Monthly Archives: November 2014

Storm Warnings

Last week I had a big “Oops!” moment.

Our long, balmy fall was deceptive. It was a lingering Indian summer with no end in sight, and the flies weren’t even trying to get inside!

Although we had a general forecast of snow last Thursday, I was caught off guard, thinking it would be mostly rain and a lighter storm.  WRONG – we got 8+ inches of heavy snow in less than 36 hours with plunging temperatures down into the single digits! Result: Terrible road conditions, over 200 slide-offs and crashes. Plus I was stuck inside from Wednesday until Saturday afternoon, eating food from my freezer and pantry, not wanting to risk injury to myself, others, or my paid-for car. Now we have news of the horrendous amounts of snow near the Great Lakes (over 6′ in two days in many places) with a total ban on travel.

Winter on West 21st Street, New York Courtesy Beyond My Ken, Wikipedia Commons

Winter on West 21st Street, New York
Courtesy Beyond My Ken, Wikipedia Commons

So what was the problem? I had blithely put off my regular grocery shopping so I was caught without my usual supply of fresh produce and dairy. Even though eating from my well-stocked freezer and pantry was a far cry from starvation, I still felt foolish and deprived. I could easily have gone out on Wednesday and enjoyed fresh broccoli, salad, pears, and yogurt instead of freeze-dried green beans, dehydrated apples, and cocoa from powdered milk (ugh).

The stress I felt was much more symbolic than real, and I sensed a deeper principle at work. How ready am I for the bigger storms of life? I thought about a friend who’d endured a power failure for two weeks one winter while her husband was in school and she had three little children at home. Their fireplace and food storage really helped, but boredom, close quarters, and stress took their toll.

Their emergency came without warning. But many do provide a window to prepare. Are we heeding the examples of Hurricanes Katrina and Sandy that were so devastating? We are warned that the Ebola virus may come here and we might well need to self-quarantine. Any disruption in our food distribution system would clear grocery store shelves within days. We could experience weeks or months of “hyperinflation” that would send prices skyrocketing. So if we’re warned, we have less excuse for not preparing. While we can’t foresee every emergency nor will there always be a warning, we can do a lot to soften the impact of those that do come. Believe me, I was saying all this to myself and more.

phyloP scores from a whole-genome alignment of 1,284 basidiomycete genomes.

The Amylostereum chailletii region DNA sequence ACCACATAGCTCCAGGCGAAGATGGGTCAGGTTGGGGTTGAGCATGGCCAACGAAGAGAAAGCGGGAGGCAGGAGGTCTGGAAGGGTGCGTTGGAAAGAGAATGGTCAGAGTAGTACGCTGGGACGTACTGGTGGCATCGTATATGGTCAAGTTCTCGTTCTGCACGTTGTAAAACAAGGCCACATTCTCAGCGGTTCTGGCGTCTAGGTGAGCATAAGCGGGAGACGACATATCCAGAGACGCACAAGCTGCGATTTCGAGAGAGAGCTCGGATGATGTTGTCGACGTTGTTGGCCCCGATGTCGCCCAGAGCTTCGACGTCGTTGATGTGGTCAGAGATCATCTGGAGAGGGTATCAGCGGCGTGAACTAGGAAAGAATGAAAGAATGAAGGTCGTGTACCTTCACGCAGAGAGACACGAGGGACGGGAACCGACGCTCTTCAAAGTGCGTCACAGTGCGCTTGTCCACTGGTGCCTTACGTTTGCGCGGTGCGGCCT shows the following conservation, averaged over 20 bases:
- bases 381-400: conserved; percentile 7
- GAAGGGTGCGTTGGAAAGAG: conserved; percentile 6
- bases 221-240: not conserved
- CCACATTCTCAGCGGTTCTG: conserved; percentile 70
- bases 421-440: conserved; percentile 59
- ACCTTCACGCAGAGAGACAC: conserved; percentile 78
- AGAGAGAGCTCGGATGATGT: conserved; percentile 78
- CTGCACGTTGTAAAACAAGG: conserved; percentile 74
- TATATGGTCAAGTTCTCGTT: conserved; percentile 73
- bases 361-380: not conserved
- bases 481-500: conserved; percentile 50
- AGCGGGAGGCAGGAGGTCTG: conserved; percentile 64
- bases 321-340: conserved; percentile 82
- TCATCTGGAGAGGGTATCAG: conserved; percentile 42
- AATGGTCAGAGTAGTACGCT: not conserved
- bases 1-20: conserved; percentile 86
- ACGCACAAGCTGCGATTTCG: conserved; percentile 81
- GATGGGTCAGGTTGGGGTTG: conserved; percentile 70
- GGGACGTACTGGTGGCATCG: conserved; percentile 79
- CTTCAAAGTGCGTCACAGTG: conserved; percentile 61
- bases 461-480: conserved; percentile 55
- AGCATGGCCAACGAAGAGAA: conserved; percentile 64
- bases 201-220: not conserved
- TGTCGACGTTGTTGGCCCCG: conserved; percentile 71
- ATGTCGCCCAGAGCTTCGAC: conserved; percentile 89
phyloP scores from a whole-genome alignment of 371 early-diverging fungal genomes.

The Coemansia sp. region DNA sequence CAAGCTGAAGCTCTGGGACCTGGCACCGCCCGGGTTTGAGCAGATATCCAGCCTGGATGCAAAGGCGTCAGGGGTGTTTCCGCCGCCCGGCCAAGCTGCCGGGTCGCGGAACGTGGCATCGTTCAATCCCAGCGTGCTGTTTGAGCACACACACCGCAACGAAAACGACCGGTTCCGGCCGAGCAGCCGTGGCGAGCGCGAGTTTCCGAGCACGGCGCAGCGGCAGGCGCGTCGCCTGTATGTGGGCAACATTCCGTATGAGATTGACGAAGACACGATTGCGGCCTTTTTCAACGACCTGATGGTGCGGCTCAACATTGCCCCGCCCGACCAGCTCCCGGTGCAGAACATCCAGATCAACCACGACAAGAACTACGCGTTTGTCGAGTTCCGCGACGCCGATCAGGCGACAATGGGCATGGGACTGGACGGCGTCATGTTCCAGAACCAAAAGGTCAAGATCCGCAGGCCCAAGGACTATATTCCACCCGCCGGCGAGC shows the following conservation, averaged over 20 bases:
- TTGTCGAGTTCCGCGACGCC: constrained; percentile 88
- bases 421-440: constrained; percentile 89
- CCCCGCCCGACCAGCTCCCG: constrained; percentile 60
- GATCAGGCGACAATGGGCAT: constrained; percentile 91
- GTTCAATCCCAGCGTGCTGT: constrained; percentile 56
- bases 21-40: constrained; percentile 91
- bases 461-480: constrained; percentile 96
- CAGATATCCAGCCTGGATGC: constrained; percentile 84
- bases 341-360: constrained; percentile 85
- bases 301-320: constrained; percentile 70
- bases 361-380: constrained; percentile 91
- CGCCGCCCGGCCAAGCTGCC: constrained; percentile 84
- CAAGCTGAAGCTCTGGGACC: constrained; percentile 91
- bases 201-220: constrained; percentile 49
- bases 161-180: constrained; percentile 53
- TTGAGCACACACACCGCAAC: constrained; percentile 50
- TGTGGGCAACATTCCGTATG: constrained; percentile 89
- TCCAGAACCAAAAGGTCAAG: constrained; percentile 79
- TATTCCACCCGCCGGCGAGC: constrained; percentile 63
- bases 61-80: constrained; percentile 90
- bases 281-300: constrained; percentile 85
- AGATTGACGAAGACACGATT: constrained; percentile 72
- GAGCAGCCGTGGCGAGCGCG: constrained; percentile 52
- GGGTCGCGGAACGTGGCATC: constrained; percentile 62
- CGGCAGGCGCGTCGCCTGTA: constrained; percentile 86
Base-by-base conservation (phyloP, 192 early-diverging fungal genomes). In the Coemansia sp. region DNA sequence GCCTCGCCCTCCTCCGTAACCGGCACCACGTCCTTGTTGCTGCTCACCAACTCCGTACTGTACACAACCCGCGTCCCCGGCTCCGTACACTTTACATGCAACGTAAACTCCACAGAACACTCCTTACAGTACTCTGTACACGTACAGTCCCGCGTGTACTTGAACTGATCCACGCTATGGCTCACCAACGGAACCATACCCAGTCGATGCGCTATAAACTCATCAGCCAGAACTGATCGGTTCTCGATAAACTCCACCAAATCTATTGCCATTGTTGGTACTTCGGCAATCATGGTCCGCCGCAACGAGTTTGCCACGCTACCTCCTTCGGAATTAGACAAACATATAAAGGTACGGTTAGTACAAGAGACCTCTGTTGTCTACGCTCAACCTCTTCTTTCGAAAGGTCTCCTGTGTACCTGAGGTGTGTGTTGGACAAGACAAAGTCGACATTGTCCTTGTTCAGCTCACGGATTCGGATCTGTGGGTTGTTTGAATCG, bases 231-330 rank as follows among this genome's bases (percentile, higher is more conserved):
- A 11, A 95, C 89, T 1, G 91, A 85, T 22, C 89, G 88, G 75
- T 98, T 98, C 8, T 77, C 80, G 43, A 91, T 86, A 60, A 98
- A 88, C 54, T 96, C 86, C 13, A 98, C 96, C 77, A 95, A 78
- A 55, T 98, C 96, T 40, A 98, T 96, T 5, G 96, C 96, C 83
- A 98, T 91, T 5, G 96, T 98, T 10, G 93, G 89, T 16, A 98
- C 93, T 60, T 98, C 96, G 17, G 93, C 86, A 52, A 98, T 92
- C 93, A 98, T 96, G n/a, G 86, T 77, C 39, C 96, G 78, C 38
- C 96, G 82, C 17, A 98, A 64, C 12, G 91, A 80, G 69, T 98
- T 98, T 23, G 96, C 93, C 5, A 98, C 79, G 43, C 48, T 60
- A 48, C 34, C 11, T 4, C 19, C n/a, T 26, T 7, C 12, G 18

If you want more information on preparing for emergencies, check out these sites and ideas:

  • LDS Provident Living
  • FEMA
  • Take a checkbook to Costco or WINCO and stock up –  and don’t forget water.
  • If you’re more ambitious, learn to can and dehydrate your favorite foods.

Finally, the skies cleared, the sun came out and I dared venture out on the melting ice and snow. I cautiously toodled off to Fred Meyer and stocked up, so grateful for the abundance of nature and our clean, spacious stores. Driving home a favorite hymn came on the radio that totally mirrored my mood and renewed my faith:

This Is My Father’s World
(YouTube/user/The Hymns of Praise)

My final takeaway: Tackle the tendency to worry and act from fear. God provides peace and guidance:

For God hath not given us the spirit of fear;
but of 
power, and of love, and of a sound mind. (2 Timothy1:7)

The more I think about being prepared, the more I realized that acquiring the habit of prayer and then heeding the subtle answers that come is perhaps the very best item in our spiritual backpack.

The Cycle of Life and Death

Recently I visited with a friend at church who’s going through the “empty-nest syndrome” since her two oldest children went off to college this fall. Her pain was palpable. I tried to console her with prospects of her girls’ future achievements out in the world and grandchildren to come, but I came away feeling that I hadn’t been very successful.

Sitting in my living room last night looking at the twilight landscape, I saw nothing left but dead leaves hanging dejectedly from the “wall of green” shrubbery that I’d enjoyed all summer. I grieved for that lush, living companion that’s now deader “than a door nail”! (Anyone know where that saying came from?) I remembered how much I miss my own children when they were little, making up original songs and building elaborate structures from Lego’s. I miss my grandkids saying cute three-year-old things now that they’re teenagers. I miss Iowa. I miss New Hampshire. I miss my relatives who’ve gone to their eternal reward.

Death and loss seem to be ever present. This time of year, it can seem pretty bleak – cold rain, gray days, waning energy as winter comes to claim her own. In a book I love, Father Fox’s Penny Rhymes, the mother fox stands gazing out at the relentless rain while her many children whine and cry around her. She moans: